It is a pity that such mental confusion as has been described above, afflicts so many of those who appear to be sympathetic with common folks and who might do something toward popularizing real reform. Or are many of the literary intelligentsia so dependent for a livelihood on their skill in playing up fallacies that are widely believed In by their public, and in brightly toying with a rapid succession of new ideas, that they think they cannot afford to, and perhaps do not seriously desire to, do anything else?

Sharp and persistent decrease of hank credit (or other circulating medium) makes for an apparent superfluity of goods and labor because there is not enough circulating medium to buy them at current prices and wages, and many prices and wages do not quickly and easily adjust themselves to a lower level. But such apparent superfluity can be largely prevented by wise and skillful control of the volume of money and bank credit.

Tariff restrictions lessen the possibilities of profitable specialization, and make the goods we want and need cost us more labor to get, so that we can't enjoy so much. Removal of tariff barriers is the obvious solution.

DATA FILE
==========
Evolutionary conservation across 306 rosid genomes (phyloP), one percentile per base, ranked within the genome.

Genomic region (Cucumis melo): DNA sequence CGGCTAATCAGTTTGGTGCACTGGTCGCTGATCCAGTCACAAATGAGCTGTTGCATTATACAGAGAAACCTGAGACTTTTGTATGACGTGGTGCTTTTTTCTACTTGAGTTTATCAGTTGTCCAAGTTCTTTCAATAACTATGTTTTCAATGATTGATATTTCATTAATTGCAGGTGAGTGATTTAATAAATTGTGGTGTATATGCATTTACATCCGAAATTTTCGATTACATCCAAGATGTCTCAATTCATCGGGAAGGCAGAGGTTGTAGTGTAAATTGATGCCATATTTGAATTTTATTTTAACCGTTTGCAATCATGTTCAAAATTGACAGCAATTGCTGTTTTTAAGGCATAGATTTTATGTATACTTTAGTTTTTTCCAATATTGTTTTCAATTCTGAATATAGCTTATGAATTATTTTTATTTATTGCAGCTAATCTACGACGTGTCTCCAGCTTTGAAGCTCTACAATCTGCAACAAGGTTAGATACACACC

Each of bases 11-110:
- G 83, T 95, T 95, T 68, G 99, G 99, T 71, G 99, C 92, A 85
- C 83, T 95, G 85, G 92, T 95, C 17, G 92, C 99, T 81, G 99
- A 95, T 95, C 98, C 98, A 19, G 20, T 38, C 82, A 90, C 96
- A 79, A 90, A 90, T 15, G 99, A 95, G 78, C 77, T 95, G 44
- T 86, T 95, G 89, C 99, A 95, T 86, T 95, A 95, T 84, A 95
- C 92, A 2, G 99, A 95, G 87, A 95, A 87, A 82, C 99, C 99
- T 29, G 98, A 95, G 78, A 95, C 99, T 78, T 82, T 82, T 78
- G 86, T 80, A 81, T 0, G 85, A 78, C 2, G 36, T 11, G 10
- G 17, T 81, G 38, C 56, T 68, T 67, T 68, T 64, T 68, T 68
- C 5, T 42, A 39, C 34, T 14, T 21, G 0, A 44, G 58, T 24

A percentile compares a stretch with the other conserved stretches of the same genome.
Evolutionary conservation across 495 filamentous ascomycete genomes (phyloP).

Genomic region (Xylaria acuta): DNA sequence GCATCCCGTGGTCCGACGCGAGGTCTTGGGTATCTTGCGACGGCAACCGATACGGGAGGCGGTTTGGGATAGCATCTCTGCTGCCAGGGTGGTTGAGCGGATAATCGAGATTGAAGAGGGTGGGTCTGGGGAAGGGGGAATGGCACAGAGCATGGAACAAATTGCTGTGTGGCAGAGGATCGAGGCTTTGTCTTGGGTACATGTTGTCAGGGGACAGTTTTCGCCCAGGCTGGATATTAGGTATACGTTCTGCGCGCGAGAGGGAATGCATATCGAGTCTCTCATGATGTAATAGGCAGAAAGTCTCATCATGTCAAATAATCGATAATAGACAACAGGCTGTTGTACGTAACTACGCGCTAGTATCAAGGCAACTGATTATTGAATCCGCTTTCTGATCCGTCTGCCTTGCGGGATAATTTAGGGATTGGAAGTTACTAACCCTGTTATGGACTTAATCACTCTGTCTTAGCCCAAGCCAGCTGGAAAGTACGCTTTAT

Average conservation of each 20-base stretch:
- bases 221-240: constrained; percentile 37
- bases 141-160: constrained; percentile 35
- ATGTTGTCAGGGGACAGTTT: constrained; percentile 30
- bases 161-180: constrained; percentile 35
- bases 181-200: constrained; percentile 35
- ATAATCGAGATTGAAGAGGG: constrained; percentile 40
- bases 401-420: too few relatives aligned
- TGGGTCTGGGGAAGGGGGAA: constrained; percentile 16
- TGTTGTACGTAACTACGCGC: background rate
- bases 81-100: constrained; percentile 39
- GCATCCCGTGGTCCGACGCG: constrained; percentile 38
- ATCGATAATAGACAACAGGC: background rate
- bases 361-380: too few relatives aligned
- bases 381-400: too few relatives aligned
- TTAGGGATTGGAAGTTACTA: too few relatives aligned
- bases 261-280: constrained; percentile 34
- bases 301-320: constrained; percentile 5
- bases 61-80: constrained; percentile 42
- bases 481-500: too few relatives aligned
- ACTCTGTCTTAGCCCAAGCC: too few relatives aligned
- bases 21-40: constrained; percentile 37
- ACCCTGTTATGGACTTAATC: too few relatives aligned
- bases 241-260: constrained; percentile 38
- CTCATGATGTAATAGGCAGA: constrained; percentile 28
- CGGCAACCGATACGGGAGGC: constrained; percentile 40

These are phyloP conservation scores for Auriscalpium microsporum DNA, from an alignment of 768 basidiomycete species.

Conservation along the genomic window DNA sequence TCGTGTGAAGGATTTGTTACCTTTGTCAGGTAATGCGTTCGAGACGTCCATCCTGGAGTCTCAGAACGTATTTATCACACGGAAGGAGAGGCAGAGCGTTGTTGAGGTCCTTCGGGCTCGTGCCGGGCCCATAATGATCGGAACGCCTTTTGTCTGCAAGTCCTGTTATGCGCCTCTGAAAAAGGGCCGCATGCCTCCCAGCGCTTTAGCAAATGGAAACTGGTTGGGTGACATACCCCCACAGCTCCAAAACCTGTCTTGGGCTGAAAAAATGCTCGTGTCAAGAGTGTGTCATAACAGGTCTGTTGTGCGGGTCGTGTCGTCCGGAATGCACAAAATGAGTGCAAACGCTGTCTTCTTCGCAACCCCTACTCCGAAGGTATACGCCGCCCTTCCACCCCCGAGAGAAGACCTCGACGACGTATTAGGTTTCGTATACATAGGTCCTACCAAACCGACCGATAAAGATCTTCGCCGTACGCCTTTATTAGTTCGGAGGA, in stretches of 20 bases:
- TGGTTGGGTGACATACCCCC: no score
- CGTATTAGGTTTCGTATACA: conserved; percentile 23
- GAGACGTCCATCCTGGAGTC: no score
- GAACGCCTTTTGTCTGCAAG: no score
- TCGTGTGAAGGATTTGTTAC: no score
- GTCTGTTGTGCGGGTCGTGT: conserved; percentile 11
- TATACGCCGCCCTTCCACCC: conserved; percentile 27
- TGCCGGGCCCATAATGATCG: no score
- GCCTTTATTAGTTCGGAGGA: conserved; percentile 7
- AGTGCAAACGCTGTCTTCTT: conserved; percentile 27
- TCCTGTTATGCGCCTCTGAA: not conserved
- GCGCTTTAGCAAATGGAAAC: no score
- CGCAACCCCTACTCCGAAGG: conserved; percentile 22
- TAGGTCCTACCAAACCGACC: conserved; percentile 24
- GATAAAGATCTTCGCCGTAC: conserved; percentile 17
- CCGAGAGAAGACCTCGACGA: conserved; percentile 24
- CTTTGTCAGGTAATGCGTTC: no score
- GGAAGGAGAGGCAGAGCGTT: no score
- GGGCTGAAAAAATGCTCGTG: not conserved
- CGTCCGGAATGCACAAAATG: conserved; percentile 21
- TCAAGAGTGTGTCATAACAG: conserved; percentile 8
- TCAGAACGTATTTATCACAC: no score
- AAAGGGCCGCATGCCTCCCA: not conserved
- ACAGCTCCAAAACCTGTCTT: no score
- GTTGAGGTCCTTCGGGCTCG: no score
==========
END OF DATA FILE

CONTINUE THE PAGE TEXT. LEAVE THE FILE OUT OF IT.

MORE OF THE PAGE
Private monopoly exploits the consuming public through exorbitant prices. The solution here is to enforce competition, and this is certainly possible if those in the executive, legislative and judicial branches of our government believe in doing it and really try to do it. In the case of the public service industries, where the use of a single plant is manifestly desirable, the solution is effective and fair regulation of rates.

Private enjoyment of the billions of dollars a year of community-produced site values and natural resource values, compels the raising of the revenues required by government, toy taxing the earnings of labor and the necessities of the poor and by penalizing thrift and improvement. It makes the sale prices of land high and discourages home ownership. It encourages the speculative holding of land out of use, makes available land scarce and its rent high and crowds people into slums where all the conditions of life are unfavorable and hard. The obvious solution is certainly not to prate of the evils of "the profit motive" which in so many ways is a benefit to us and a stimulus to progress, and which actuates every wage earner when he gives up a poorer job for a better one, just as truly as it does his boss or any capitalist investor. The solution is for the public to take, through taxation, all or nearly all of the annual rental value of land and sites.

But this proposal is THE SUBJECT OF THE GREAT SILENCE. It isn't "good form" to discuss it "in the best circles." The literary intelligentsia rarely or never mention it. The high-brow magazines to which they contribute may use their columns for everything and anything else but they won't refer to this. But perhaps the time will come when they will have to refer to it -- and take it seriously, too -- or find themselves under permanent and withering suspicion of covering a fundamental conservatism with a cloak of' pretended and unenlightening liberalism.